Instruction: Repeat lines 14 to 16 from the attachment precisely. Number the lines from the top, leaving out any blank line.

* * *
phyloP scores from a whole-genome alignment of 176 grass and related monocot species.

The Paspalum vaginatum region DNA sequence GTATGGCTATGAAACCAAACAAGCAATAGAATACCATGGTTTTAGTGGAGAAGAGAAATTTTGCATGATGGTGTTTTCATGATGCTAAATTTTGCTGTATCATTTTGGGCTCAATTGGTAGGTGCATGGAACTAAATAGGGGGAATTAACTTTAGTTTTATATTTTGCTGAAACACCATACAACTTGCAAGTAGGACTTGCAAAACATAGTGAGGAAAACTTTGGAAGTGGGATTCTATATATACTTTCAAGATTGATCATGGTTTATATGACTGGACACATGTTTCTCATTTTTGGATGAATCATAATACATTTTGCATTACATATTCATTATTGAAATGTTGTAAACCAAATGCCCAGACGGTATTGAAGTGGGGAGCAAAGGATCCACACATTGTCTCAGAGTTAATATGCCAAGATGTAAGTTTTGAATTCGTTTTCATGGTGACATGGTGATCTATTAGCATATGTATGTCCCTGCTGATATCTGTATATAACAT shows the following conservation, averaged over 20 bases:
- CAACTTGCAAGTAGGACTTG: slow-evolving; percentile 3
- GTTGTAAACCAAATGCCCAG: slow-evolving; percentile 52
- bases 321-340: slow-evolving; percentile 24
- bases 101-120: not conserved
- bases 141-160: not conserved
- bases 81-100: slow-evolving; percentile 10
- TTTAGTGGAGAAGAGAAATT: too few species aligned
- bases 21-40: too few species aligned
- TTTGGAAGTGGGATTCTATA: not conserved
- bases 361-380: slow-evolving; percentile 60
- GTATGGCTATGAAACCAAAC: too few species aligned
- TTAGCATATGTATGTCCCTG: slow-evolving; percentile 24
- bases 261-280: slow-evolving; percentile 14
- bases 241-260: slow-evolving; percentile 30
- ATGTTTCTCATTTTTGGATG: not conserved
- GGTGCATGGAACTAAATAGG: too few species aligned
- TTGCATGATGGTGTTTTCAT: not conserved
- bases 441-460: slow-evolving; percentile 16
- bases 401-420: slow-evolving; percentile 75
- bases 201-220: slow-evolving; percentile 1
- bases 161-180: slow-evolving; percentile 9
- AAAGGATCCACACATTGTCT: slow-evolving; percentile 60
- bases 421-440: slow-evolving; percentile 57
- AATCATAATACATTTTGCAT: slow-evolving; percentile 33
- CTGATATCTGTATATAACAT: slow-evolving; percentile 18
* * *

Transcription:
- TTAGCATATGTATGTCCCTG: slow-evolving; percentile 24
- bases 261-280: slow-evolving; percentile 14
- bases 241-260: slow-evolving; percentile 30